STOWE, Vermont (WCAX) — Some electric snowmobiles are making their debut in Vermont. Taiga Motors, a Canadian company developing various electric recreational vehicles, launched its international electric snowmobile campaign in Stowe, among state officials and local snowmobile scene leaders.
Electric snowmobiles run on batteries rather than gasoline, which means they are much quieter.
“For snowmobilers, this is definitely a great option for us,” said Cindy Locke of the Vermont Association of Snow Travelers, or VAST.
Gov. Phil Scott, R-Vermont, said $2 million of his proposed $200 million to fight climate change would go to recreation.
“If they go ahead with some of my budget proposals, that will include incentives for snowmobiles and e-bikes, anything electric from an e-entertainment perspective, so it’s important that we embrace that from holistic way,” Scott said.
Scott also says he would eventually like state offices that rely on snowmobiles to make the switch as well, such as the Department of Fish and Wildlife.
Taiga’s Sam Bruneau says you could use a home charger, but the company also hopes to install 1,100 Tier 2 and Tier 3 public charging sites nationwide by 2025.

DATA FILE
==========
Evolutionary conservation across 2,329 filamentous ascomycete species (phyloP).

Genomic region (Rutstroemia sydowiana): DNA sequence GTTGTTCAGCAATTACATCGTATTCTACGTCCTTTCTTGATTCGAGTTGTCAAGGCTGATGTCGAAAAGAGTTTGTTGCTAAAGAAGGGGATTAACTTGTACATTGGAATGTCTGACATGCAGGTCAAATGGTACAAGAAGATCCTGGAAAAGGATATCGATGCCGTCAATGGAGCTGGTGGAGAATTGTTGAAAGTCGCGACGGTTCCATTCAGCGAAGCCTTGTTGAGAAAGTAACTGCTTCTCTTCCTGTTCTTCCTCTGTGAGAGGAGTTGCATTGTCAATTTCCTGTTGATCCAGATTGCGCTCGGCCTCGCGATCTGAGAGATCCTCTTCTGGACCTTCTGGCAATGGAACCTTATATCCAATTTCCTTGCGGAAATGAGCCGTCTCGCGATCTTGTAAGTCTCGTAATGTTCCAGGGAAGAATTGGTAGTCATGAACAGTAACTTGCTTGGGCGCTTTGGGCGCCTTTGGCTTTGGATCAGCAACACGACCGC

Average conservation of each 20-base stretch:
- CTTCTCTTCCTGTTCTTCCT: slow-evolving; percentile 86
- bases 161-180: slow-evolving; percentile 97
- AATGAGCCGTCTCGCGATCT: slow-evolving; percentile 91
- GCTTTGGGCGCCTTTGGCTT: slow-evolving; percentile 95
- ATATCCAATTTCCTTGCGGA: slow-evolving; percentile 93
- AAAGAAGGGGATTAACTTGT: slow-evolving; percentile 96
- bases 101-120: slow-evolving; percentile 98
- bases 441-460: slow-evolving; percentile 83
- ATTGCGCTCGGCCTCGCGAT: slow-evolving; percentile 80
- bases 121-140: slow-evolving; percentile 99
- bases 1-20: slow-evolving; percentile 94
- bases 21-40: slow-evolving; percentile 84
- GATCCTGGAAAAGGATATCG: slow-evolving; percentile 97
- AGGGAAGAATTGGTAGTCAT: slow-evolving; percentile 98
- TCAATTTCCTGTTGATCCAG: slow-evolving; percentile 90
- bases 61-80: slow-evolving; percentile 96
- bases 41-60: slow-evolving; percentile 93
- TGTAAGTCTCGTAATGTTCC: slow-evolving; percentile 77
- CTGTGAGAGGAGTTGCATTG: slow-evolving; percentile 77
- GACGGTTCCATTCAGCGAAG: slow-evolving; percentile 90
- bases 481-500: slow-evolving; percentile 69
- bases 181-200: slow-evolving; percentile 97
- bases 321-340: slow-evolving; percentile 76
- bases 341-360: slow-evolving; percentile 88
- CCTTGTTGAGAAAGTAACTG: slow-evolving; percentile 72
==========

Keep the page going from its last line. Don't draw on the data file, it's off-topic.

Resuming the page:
“We are building beyond where the road ends today to allow people to travel Vermont’s most popular routes across other states and into Canada in the most remote places where automakers wouldn’t install chargers for vehicles,” Bruneau said.
Taiga’s website says its electric snowmobiles can travel up to 62 miles on a single charge.
“I think that’s definitely something a lot of rental and tour companies and ski resorts and even your local farmer will start looking at,” said Steve Torrey of Snowmobile Vermont.
The state says the goal is to help make recreation a little greener. Some Morrisville snowmobilers say they aren’t ready to buy one just yet, and for now they’re sticking to what they know.
“I like what I’m riding now. I’ve been riding since 1968,” said Bill Barry of Waterville.
Others say they would worry about running out of charge and getting stuck.
Topsham “We travel a few hundred miles a day on our sleds. You won’t get that on an electric snowmobile,” said Topsham’s John Hughes.
“Maybe if you were in Yellowstone Park on a tour and you got in line and left, that might be fine, but for the average person, no,” another snowmobiler added.
The Vermont Association of Snow Travelers says it expects the shift from gas to electric to take some time.
“I think it’s going to be like electric cars. It will be a progressive thing,” Locke said. “We just see it as an alternative and something new and something to move towards.”
Electric snowmobiles cost about $2,000 to $4,000 more than their comparable gas-powered counterpart, but Taiga says the money you save on gas will make the purchase worthwhile.
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